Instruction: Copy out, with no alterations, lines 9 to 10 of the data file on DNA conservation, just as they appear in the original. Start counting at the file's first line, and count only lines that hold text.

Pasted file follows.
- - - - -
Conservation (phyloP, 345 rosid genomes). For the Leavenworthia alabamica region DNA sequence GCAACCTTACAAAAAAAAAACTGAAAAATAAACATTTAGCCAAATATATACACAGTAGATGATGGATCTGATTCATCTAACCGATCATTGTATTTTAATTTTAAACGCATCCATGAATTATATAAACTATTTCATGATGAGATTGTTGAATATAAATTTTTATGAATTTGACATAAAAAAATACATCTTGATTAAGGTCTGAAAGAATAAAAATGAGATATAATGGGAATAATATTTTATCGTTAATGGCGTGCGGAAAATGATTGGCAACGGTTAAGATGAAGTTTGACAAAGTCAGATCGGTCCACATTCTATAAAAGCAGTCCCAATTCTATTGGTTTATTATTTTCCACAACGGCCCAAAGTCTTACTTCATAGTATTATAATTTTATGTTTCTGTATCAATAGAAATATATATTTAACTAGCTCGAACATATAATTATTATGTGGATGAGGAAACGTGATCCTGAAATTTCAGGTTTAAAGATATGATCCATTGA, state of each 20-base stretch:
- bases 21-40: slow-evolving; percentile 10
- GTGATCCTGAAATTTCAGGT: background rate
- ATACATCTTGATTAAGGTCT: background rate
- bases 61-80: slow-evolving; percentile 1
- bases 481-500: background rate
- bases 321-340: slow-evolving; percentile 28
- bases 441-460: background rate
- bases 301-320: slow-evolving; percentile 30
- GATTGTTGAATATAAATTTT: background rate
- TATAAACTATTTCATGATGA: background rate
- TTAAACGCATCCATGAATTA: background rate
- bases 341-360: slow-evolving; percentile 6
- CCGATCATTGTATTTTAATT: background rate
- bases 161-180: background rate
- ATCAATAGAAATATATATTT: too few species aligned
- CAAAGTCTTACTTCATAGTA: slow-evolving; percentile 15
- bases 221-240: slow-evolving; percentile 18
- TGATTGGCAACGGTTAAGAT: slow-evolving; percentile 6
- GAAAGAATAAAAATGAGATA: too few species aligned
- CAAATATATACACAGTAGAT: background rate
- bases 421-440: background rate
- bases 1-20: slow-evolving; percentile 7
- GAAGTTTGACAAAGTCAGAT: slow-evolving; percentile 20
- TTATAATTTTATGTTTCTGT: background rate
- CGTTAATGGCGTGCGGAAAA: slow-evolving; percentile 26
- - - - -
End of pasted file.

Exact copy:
- bases 301-320: slow-evolving; percentile 30
- GATTGTTGAATATAAATTTT: background rate